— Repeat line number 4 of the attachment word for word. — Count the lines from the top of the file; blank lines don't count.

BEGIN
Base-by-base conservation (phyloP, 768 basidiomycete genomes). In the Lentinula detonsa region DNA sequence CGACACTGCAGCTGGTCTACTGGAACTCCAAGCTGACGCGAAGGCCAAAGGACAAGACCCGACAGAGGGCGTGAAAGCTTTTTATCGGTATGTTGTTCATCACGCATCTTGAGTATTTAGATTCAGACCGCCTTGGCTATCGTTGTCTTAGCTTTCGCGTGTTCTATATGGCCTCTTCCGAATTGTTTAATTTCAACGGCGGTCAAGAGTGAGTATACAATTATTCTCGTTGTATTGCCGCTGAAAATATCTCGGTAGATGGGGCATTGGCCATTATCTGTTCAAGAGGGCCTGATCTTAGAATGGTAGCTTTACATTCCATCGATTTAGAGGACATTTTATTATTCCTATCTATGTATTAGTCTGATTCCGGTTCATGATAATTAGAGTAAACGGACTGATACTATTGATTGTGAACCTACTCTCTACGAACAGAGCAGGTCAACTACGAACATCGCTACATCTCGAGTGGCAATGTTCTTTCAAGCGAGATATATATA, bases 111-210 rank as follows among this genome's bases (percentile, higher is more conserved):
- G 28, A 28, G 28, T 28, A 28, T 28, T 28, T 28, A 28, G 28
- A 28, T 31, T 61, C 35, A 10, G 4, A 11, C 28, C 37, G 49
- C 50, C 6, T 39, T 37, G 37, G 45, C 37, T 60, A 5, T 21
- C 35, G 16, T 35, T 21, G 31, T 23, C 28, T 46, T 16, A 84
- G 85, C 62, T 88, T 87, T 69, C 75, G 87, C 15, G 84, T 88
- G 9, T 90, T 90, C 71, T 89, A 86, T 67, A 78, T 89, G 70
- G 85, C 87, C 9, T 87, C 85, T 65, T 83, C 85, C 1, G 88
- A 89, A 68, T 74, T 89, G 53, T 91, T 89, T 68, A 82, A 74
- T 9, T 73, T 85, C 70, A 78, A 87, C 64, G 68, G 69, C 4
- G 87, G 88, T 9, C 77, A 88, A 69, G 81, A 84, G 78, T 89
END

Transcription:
- C 50, C 6, T 39, T 37, G 37, G 45, C 37, T 60, A 5, T 21